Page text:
By Dave Jordan, NEWS 9

OKLAHOMA CITY -- The Oklahoma Highway Patrol is once again under attack by a man claiming he suffered alleged abuse at the hands of an OHP trooper.

An attorney for 33-year old Jose Serrano said his client was beaten severely by a highway patrol trooper last November during a routine traffic stop in Clinton.

Several picture of Serrano revealed his injuries from the alleged abuse, and that is now the subject of a lawsuit. The pictures taken three days after his arrest by OHP, showed one of Serrano's eyes was swollen shut, his lip was busted, his teeth were loosened and he was covered in bruises.

"This was just breathtaking. It was just that when you look at him it took your breath away. The amount of injuries to his face and everything else," said Michael Brooks Jimenez, Jose Serrano's attorney.

Dash camera video from that incident showed Serrano driving off after briefly pulling over. Jimenez said Serrano wasn't trying to escape; he just couldn't understand what the trooper was saying because he doesn't speak or understand much English.

"What he thought the officer was saying was get out of here. I believe the officer probably was saying get out of the car, but the client didn't understand that," Jimenez said.

Serrano pulled over once more and then took off again, this time pulling into the driveway of his home. At least one other trooper and Clinton police respond to a call for backup. The arrest happened off camera.

"The officer came up and without saying a word, began to punch my client in the face, and my client says that he was punched in the face about 13 times," Jimenez said.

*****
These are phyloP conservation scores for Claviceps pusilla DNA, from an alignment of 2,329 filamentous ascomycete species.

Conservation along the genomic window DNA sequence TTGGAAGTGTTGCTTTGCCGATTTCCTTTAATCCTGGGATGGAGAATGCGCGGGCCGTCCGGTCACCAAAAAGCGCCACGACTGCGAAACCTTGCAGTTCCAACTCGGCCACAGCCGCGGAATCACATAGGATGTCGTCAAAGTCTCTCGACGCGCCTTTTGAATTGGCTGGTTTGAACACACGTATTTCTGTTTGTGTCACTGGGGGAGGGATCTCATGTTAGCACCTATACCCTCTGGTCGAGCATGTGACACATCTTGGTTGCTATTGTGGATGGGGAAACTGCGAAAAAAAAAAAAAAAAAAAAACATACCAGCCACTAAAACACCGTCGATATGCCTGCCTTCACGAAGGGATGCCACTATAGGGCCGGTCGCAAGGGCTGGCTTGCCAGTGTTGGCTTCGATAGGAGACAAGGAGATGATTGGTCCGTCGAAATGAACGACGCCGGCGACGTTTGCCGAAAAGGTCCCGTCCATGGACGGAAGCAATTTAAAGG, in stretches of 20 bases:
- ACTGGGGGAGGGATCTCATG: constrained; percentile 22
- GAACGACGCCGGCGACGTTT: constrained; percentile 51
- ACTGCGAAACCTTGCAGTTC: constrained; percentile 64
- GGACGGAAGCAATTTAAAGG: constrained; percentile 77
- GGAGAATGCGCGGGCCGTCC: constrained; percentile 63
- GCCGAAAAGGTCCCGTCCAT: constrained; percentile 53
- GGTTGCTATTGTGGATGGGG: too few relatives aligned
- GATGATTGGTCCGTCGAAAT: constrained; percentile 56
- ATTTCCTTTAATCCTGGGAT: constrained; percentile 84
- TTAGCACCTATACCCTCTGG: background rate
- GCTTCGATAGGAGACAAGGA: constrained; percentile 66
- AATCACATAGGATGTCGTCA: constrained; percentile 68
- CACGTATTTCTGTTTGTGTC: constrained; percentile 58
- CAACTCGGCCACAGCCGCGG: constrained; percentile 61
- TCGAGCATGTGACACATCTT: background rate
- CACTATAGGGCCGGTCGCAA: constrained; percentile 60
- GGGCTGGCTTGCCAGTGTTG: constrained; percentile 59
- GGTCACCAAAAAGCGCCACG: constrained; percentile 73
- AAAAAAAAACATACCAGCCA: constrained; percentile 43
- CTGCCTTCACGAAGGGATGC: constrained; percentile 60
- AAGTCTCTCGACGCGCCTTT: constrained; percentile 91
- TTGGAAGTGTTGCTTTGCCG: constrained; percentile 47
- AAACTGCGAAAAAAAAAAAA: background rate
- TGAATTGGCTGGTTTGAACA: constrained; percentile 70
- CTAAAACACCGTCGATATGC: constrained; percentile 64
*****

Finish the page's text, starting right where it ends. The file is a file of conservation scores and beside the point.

But according to a probable cause affidavit, Trooper Steven Cornell only admitted to hitting Serrano four times. He said he did that to control Serrano and remove him from the car. He went on to state that Serrano, an illegal immigrant, resisted arrest and would not obey his commands to get out of the car.

Serrano is now suing the Department of Public Safety, which oversees OHP.

NEWS 9's legal analyst Irven Box said his case may have merit.

"Just because someone is not a legal citizen, it doesn't give law enforcement or anyone else the right to violate their rights," Box said.

An OHP spokesman said Cornell did what he needed to do to get the situation under control, and he used the minimum amount of force possible.

Cornell was not suspended or placed on paid administrative leave following the incident.

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